Bed and Breakfast Montana: A Carousel for Missoula

“If you will give it a home, and promise no one will ever take it apart, I will build A Carousel for Missoula.” That was the promise Missoula cabinet-maker Chuck Kaparich made to the Missoula City Council in 1991. And now, in the heart of town, is a Carousel for Missoula. The Carousel stands as a stellar of community involvement.

Kaparich, who had spent many childhood hours on the carousel at Columbia Gardens in Butte, Montana, had already carved four carousel ponies and had purchased an antique frame in thousands of pieces. The City Council agreed and the journey for our community began. This Carousel is only 15 minutes from our Missoula lodging, and a must-see for families!

Woodworkers instruct young & old to create a community masterpiece

Woodworkers instruct young & old to create a community masterpiece

A board of directors was formed to facilitate organization and fund raising, Kaparich taught others to carve, mechanics began the process of restoring 16,066 pieces, painters were recruited, and Missoula began working together to create a treasure.

By Opening Day, May 27, 1995, over 100,000 hours of volunteer time had gone into the construction of 38 permanent ponies, three replacement ponies, two chariots, 14 gargoyles and the largest band organ in continuous use in the United States, all within a jewel box building.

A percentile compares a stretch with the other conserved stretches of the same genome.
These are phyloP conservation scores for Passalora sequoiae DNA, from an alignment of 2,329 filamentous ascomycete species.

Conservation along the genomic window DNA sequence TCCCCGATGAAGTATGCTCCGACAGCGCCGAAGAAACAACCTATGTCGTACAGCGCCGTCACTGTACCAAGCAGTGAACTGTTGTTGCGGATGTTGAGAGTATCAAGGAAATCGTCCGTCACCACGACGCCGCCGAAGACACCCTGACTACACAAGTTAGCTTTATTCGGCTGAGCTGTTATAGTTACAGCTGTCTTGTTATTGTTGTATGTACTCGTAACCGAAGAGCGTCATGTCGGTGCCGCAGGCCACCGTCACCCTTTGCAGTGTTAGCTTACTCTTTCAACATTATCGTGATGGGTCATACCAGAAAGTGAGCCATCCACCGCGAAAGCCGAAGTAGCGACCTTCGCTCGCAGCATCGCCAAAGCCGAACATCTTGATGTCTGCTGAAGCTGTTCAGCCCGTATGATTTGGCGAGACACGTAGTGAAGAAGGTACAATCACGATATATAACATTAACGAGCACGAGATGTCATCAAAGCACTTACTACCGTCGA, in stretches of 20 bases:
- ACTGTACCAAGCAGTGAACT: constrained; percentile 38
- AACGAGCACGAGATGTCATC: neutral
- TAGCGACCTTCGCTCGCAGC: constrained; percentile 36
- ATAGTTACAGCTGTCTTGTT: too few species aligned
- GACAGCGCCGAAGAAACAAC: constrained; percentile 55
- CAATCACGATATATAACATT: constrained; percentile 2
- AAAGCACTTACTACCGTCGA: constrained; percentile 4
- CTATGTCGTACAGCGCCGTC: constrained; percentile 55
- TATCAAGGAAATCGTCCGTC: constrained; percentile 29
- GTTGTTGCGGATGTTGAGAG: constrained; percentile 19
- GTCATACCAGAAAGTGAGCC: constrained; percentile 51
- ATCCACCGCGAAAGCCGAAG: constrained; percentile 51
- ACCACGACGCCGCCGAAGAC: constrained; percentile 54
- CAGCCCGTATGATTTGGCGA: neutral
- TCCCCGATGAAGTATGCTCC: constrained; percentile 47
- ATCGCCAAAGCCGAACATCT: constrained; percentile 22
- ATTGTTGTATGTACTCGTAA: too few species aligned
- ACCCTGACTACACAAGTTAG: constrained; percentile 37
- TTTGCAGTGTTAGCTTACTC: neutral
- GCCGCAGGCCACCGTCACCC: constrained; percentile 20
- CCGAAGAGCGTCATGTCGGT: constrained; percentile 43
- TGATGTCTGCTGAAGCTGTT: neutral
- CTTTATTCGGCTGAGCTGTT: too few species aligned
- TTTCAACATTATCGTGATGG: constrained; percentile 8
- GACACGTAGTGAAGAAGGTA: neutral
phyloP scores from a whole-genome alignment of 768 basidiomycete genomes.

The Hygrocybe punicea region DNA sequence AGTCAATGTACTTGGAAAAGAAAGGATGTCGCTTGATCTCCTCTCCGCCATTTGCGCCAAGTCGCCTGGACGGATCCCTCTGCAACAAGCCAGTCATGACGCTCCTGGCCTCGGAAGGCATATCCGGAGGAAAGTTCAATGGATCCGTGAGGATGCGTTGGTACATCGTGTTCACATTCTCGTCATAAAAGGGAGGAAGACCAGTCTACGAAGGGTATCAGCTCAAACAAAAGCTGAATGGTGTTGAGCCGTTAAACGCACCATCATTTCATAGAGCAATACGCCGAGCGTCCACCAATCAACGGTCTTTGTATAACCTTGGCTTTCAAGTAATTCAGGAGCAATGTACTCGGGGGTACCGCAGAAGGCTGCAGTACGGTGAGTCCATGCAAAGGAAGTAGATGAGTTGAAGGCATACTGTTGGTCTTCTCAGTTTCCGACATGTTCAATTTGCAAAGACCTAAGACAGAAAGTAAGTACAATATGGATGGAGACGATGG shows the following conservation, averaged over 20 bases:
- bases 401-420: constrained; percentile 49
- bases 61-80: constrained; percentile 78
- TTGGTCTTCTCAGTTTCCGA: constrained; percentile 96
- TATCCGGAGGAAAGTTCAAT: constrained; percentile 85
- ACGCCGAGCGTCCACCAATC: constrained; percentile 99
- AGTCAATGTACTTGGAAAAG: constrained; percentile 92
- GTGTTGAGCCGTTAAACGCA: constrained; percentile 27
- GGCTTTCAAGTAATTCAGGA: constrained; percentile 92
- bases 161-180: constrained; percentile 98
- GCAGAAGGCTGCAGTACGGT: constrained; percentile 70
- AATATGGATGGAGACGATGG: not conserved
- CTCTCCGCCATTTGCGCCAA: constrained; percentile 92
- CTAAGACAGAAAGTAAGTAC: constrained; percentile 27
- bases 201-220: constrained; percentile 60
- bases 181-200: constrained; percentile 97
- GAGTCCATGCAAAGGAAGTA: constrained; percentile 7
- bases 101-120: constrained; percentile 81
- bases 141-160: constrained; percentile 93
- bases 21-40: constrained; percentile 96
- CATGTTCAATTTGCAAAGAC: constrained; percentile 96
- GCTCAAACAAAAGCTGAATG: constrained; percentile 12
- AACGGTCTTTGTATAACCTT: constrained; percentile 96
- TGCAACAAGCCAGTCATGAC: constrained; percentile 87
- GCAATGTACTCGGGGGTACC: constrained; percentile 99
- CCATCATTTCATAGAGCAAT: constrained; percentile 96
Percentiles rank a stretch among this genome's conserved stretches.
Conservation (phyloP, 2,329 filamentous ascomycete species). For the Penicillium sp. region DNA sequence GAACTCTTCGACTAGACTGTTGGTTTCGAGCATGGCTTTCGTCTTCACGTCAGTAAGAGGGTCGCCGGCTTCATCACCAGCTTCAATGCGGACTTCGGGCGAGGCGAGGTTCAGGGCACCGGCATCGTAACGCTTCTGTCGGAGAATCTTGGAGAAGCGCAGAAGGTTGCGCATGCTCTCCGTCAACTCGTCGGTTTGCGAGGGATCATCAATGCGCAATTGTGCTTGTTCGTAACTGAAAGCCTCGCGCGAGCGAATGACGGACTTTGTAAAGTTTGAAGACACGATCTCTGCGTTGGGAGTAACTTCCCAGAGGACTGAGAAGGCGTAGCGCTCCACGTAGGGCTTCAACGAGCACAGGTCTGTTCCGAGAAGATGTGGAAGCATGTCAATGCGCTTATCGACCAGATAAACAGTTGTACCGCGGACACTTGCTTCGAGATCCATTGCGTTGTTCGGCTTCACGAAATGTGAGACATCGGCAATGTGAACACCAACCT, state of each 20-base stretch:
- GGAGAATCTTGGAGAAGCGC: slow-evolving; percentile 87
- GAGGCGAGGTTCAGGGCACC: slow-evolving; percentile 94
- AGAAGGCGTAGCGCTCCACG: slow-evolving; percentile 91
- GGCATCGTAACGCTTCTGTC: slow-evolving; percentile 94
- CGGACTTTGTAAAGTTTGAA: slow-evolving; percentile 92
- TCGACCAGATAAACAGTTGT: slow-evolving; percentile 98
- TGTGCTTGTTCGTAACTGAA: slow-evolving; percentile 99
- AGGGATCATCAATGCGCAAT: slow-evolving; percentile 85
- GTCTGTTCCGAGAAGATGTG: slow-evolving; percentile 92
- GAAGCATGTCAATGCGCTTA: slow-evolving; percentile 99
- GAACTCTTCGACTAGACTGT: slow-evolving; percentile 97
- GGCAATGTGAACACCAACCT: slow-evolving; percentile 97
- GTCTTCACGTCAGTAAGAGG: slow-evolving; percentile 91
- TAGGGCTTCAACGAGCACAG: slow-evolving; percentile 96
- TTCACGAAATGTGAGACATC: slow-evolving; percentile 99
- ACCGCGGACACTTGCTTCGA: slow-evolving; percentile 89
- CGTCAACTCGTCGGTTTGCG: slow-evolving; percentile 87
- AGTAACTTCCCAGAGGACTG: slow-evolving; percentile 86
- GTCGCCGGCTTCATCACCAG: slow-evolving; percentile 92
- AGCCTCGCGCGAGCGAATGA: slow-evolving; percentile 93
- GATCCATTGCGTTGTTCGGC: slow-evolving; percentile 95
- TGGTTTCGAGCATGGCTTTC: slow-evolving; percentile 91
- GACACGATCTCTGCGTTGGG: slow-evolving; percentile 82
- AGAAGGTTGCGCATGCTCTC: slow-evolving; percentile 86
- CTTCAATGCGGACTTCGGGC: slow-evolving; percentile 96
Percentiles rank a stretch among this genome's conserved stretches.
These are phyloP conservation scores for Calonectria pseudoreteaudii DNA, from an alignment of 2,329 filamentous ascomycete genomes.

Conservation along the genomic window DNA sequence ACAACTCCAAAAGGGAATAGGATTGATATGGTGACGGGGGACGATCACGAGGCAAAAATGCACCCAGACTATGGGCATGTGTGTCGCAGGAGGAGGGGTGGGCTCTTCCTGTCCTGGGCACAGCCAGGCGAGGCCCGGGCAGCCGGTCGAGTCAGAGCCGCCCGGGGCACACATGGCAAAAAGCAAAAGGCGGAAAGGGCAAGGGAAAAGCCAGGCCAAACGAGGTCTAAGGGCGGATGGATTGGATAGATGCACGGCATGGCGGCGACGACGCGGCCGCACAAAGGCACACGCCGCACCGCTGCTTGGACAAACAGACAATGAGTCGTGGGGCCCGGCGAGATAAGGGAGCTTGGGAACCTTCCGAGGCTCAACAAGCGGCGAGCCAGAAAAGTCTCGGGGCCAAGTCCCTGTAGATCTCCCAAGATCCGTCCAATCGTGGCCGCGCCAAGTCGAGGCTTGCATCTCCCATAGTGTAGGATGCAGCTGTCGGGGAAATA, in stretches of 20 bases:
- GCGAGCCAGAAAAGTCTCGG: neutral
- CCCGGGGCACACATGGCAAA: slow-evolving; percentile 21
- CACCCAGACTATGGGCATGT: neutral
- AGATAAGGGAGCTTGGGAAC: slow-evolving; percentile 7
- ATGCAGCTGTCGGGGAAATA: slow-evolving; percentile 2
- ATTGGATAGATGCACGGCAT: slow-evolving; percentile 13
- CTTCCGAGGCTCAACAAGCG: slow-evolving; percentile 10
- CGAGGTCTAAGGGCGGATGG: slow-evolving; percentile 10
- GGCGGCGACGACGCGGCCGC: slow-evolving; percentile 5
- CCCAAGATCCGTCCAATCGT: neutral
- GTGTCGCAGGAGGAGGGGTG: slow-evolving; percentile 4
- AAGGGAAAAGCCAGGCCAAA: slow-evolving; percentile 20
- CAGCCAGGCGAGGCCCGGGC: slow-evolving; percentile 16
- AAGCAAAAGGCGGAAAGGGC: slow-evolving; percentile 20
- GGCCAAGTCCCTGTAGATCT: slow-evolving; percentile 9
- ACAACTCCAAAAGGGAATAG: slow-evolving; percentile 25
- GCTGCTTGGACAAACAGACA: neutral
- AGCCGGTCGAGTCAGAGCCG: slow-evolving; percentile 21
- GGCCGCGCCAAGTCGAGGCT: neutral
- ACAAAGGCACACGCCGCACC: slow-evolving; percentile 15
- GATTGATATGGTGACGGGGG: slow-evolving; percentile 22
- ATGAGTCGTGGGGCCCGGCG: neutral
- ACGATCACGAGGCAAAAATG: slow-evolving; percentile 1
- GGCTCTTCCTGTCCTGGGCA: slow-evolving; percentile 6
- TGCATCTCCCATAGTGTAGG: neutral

The finished project

The finished project

School children collected over one-million pennies to adopt four ponies! Although this beautiful piece of work started for the kids, it enriched the hearts and souls of all that worked on it! The project continued with the Dragon Hollow play area right next door to the merry-go-round. It took just nine days to erect this expansive play structure through the hard work of volunteers. This children’s play land is in the heart of Missoula. It would be a great place to stop during some window shopping while staying at our Montana Bed and Breakfast and have a picnic or let the kids run wild for a little while you get off your feet.